NJ -Former headquarters of The Record newspaper and Naval Museum slated for demolition
Published by John on
The former headquarters of The Record newspaper, once housed at 150 River St. in Hackensack, is slated for demolition. Naval museum on newspaper property evicted
Representatives from Macromedia Inc., the company that owns the building, said demolition is expected in September, once asbestos is fully removed from the buildings and necessary permits are obtained. The property is being cleared to make way for a luxury, mixed-use development. “The last step in demolition will be tearing down the building in September 2018,” said Bob Sommer, a spokesman for Macromedia.
But as plans to redevelop the property move forward, the future of the New Jersey Naval Museum, a longtime tenant of the same 20-acre parcel, is unclear. Museum officials, whose lease was terminated in 2016, agreed to vacate the property by Aug. 14, after being served an eviction notice. But they say they have nowhere else to go. That is also true for the USS Ling, a 300-foot-long World War II-era submarine that was once the museum’s main attraction and is moored off the property’s waterfront, where it will remain. “You have go to wherever the resources are and take what you can get,” Gilbert De Laat, the museum’s president, said of its future. “We’re going to have a 1,700-ton vessel in the river until we figure out what we’re going to do about finding a way to make it again useful.” The submarine is not part of the redevelopment project, and its removal, which officials in the past anticipated could cost millions, is not part of the eviction, Sommer said.
The demolition of The Record’s former headquarters is the latest step in a years-long effort by three developers, including Macromedia, to redevelop the 20-acre parcel, Sommer said. The project includes a 600-unit luxury residential community, an outdoor public plaza and river walk, and a retail component on River Street. “The 20-acre property is the largest single parcel in or adjacent to the rehabilitation area,” Sommer said in a statement, referring to a redevelopment area encompassing Hackensack’s central business district.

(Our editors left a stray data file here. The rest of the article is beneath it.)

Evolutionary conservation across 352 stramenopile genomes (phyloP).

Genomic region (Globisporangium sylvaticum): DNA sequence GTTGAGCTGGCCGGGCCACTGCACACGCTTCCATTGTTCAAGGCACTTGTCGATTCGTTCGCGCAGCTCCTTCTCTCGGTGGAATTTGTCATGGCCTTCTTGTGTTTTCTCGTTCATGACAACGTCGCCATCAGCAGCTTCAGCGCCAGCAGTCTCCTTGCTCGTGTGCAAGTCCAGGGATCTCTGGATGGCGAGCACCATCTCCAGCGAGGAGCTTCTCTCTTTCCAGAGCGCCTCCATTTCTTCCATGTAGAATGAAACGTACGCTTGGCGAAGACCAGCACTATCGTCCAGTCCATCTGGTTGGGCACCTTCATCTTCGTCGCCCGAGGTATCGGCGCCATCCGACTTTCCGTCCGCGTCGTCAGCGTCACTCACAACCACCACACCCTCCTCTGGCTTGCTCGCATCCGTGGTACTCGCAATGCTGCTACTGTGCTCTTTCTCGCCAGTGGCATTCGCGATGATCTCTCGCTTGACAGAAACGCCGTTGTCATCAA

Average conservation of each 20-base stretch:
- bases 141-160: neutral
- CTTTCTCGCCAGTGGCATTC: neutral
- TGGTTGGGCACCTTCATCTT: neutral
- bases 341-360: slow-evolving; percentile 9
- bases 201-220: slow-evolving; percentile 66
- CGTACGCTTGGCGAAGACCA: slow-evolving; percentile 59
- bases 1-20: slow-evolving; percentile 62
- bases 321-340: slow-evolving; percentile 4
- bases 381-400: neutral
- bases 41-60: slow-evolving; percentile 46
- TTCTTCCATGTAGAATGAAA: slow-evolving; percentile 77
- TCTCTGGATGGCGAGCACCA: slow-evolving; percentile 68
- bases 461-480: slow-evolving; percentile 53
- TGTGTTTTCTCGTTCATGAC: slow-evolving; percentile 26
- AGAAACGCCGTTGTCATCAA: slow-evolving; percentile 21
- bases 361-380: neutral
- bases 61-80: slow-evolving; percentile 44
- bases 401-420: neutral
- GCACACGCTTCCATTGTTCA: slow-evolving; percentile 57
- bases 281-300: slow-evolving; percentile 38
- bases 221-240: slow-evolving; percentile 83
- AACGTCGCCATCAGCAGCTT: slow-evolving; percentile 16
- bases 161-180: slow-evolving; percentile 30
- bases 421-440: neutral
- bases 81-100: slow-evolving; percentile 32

In May 2016, the city Planning Board voted to subdivide the 20-acre site into four lots for its redevelopment.
The Record newspaper, which was formerly owned by Macromedia and the Borg family, had been based at 150 River St. before moving to its current offices at Garret Mountain Plaza in Woodland Park. In 2016, the Borg family sold The Record’s parent company, North Jersey Media Group, to Gannett, which owns USA Today, the Asbury Park Press and scores of other newspapers throughout the country. The Borg family has owned the property on River Street since the 1940s.
After leaving the publishing businesses, the Borg family spun off into the real estate industry through its newest venture, Fourth Edition Inc. According to its website, the company, which owns property in Morris County as well as the Hackensack site, is “actively looking for properties to manage, invest in and/or develop.”
The museum’s history
The New Jersey Naval Museum has been housed on that parcel since 1974, when the Borg family negotiated a deal to lease land to the museum for $1 a year. That lease was terminated in 2016. After the lease ended, the Navy reclaimed 68 artifacts that it had lent to the museum. De Laat, the museum president, said the museum was a fully functioning organization until Superstorm Sandy washed out the small pier that provided access to the Ling, its main attraction. The museum has since been closed. But the museum has a memorial that De Laat fears may be forgotten, to pave way for the development.
“If you’re going to put in a multimillion-dollar facility, which is what’s slated for that property and development, one might think there are a couple of pennies kicking around to help influence the city to find a location, minimally, for the memorial,” De Laat said. “But, no, that’s not happening.”
The property owners, however, said the memorial will remain as is, since planning for that specific parcel of land has yet to be determined and is several years away. “We know it’s important,” Sommer said. “Of course, it’s under consideration as possibly part of the landscape.” De Laat said there have been plans already made to remove the museum’s contents from the property. But he added, “Then, staring at you in the water is the vessel. That’s not going anywhere.”